Get_global_id(0) and other - how

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laterafter
2011-05-18
2012-12-21
  • laterafter

    laterafter - 2011-05-18

    I need help with … hmm very basic stuff…

    I wrote kernel but I have some problems running it. So I just came up with an idea to check some basic values in my kernel. I want to check get_global_id(0), get_local_id(0) and so one. All are of type size_t (unsigned 32/64 bit values).

    I have such code:
    ComputeBuffer<uint> iBuffer = new ComputeBuffer<uint>(_context, ComputeMemoryFlags.WriteOnly | ComputeMemoryFlags.AllocateHostPointer, 3);
    _kernel.SetMemoryArgument(9, iBuffer);
    uint iarr = new uint;
    GCHandle iHandle = GCHandle.Alloc(iarr, GCHandleType.Pinned);
    queue.Read(iBuffer, true, 0, 3, iHandle.AddrOfPinnedObject(), null);

    in kernel code I put into iarr values like get_global_id(0) or get_global_size(0);

    but after executing kernel (with some fixed values of workGroupSize and globalOffset=0) iarr _arry has very strange values (very big). I expect that in  one of _iarr _array cell I will have workGroupSize (_get_global_size(0)).

    Can you please help me with this problem? How can I get values like get_global_size() out of kernel code (to c# code) ?

     
  • laterafter

    laterafter - 2011-05-18

    ** Does this forum have a "edit post" option ???

     
  • nythrix

    nythrix - 2011-05-22

    1. There are several bugs with that code. Replace with this:

    ComputeBuffer<uint> iBuffer = new ComputeBuffer<uint>(_context, ComputeMemoryFlags.WriteOnly, 3);
    _kernel.SetMemoryArgument(9, iBuffer);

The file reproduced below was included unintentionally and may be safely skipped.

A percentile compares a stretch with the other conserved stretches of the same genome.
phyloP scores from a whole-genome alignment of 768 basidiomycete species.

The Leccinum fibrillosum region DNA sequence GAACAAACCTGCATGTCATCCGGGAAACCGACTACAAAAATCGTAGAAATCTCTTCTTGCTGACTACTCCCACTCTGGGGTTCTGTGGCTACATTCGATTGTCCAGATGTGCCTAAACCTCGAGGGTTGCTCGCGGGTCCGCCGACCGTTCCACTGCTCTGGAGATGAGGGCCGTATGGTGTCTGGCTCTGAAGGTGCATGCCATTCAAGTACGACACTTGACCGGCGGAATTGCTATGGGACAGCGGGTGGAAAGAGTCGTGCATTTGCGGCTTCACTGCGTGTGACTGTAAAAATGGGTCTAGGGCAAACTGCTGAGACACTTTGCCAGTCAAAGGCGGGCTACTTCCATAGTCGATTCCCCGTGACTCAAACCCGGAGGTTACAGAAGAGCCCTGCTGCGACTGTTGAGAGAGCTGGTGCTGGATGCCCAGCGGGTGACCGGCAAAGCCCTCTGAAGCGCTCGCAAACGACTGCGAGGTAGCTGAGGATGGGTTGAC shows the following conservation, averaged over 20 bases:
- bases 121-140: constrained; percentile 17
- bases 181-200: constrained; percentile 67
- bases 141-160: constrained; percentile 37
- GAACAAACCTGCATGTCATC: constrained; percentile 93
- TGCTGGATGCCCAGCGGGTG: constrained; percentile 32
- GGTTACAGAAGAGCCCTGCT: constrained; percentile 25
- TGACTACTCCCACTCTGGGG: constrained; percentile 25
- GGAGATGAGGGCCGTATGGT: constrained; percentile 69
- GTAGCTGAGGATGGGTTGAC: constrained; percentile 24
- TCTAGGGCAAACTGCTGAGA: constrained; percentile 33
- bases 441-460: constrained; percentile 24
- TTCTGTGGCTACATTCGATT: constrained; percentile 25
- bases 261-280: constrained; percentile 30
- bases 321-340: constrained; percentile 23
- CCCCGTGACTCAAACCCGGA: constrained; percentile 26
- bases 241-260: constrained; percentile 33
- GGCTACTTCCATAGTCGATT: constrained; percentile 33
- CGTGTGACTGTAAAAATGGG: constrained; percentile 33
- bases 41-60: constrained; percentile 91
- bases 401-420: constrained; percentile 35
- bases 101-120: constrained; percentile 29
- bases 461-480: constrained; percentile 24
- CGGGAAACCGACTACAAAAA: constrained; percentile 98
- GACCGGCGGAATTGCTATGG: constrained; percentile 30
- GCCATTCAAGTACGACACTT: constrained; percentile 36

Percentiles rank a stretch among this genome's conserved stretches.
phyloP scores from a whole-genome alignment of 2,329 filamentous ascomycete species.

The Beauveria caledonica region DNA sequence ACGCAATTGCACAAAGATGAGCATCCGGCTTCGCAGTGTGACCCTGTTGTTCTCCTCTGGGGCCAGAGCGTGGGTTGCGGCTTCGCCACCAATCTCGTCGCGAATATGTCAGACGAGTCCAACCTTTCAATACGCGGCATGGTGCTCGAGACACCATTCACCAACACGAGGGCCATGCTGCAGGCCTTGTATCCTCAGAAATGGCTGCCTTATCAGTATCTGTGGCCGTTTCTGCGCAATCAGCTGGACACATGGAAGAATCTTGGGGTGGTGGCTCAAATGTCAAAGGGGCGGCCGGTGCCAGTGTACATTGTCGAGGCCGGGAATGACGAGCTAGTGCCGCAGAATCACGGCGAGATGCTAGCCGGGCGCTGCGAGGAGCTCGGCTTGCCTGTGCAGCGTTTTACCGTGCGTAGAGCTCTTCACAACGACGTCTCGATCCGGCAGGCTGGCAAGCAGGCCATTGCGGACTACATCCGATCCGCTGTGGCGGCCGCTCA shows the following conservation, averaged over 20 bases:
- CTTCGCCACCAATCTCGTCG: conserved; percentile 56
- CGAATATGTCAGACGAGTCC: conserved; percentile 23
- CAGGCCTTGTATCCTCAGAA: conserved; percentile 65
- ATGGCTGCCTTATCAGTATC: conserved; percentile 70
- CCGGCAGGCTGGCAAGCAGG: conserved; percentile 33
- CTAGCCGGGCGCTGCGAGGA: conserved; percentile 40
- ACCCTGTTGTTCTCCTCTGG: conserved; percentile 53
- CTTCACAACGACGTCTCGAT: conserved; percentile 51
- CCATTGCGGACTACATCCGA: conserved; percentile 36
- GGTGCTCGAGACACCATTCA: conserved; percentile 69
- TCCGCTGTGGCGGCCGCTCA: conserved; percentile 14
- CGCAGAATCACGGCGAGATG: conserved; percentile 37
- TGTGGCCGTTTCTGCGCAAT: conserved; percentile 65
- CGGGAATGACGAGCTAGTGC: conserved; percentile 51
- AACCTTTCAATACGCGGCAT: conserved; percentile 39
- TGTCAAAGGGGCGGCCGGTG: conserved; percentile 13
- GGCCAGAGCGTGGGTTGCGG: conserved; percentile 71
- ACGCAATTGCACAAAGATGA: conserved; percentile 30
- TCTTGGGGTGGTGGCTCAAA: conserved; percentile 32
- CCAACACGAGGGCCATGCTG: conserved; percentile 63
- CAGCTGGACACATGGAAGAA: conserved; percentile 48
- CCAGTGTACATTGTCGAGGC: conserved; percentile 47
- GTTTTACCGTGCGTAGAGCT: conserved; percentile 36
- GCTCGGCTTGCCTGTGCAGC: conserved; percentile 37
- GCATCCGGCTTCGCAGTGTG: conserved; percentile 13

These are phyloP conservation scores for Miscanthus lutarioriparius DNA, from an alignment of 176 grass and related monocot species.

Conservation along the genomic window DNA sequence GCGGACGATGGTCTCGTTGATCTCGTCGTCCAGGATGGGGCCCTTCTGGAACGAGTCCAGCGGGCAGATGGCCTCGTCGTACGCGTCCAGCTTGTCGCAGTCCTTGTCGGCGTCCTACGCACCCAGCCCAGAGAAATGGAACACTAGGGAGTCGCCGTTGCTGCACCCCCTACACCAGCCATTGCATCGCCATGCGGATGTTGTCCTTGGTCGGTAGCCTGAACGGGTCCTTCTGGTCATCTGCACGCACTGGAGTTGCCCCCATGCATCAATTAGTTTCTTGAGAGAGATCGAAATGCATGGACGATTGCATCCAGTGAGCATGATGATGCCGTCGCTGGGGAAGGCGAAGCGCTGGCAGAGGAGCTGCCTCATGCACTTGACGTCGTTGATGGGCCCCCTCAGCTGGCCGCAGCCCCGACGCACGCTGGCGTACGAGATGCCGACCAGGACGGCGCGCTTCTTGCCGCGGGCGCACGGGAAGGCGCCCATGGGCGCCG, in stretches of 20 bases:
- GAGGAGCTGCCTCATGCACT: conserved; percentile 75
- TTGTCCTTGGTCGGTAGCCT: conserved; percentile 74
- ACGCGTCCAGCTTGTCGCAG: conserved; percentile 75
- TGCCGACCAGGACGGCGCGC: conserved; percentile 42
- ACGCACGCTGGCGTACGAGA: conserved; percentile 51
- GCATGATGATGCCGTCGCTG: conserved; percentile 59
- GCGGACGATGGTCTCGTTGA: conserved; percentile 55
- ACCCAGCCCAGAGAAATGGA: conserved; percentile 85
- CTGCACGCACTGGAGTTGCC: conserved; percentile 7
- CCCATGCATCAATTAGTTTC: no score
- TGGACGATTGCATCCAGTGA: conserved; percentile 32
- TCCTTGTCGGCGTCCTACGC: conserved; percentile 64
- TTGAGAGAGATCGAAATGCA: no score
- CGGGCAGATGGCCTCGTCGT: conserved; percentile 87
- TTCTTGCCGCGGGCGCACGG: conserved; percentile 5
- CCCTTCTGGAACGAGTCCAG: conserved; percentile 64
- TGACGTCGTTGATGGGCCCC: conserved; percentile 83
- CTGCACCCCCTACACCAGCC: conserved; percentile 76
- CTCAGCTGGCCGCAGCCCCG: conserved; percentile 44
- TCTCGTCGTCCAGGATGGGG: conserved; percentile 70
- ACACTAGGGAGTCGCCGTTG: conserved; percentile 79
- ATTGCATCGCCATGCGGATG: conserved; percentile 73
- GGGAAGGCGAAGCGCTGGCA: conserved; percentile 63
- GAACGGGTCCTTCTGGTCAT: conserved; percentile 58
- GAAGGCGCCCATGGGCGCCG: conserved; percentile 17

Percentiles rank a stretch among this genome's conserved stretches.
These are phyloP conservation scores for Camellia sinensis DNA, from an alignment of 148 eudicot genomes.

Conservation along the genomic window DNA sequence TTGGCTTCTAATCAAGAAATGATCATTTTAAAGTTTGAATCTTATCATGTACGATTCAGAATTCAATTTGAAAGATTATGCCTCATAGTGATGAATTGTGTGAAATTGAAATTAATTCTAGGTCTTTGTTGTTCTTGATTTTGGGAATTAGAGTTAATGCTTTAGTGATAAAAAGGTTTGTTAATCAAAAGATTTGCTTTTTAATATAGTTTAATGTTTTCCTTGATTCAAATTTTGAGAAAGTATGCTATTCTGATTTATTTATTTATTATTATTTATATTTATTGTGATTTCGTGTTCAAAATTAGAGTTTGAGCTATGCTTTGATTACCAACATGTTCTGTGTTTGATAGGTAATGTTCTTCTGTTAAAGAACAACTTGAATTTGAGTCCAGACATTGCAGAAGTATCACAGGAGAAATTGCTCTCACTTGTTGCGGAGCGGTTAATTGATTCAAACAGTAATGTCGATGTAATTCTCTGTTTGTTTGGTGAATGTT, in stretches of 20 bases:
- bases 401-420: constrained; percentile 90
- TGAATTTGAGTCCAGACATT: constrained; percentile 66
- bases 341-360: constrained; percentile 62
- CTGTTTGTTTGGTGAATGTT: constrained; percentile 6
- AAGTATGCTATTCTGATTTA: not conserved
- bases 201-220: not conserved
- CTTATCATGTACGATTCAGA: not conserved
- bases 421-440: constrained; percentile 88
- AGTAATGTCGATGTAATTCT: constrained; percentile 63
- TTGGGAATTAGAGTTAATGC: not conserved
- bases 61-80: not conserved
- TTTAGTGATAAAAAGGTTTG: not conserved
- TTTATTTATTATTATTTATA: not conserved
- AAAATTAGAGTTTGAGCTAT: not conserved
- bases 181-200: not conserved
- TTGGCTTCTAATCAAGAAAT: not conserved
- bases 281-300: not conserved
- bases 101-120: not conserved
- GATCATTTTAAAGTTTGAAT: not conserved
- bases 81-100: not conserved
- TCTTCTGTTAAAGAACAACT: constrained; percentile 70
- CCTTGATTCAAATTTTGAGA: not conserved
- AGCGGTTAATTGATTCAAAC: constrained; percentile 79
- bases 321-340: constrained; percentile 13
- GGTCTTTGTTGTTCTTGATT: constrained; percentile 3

//This is not necessary but much nicer:
    uint[] iarr = new uint[3];
    queue.ReadFromBuffer(iBuffer, ref iarr, true, null);
    

    2. You're assuming that get_global_id or get_global_size return something (size_t in OpenCL C) that can match the C# uint. Which might not be true. Your app and the drivers can be 32 or 64 bits. This can change the size of size_t. Check that one first by returning sizeof(size_t) (or whatever is used in OpenCL C) from inside your kernel.
    3. I'm not  sure if size_t is signed or not. Check that too.
    4. No, it isn't possible to edit posts here. I can delete my posts and reupload them, if they contain serious bugs. Otherwise I don't bother.

     
  • laterafter

    laterafter - 2011-05-23

    Thank you for the answer. Indeed your idea with ReadFromBuffer is really much more readable and elegant.
    So I ran a small kernel with parameter_ __global int *i which does only _i = sizeof(size_t).

    In iarr there is value '4'. So it's 4*8=32 bits. ( I was aware that size_t can be 32 or 64 bits long but now it's clear).
    I'wll try now to correct my previous code and read finally get_global_id(0).

    Thanks.

     
  • nythrix

    nythrix - 2011-05-23

    No prob. By the way, avoid using size_t as a kernel argument type. Getting that right can be REALLY tricky. This is not a Cloo specific problem but a general issue arising from different combinations of OpenCL drivers, managed code and OS bitness.

     

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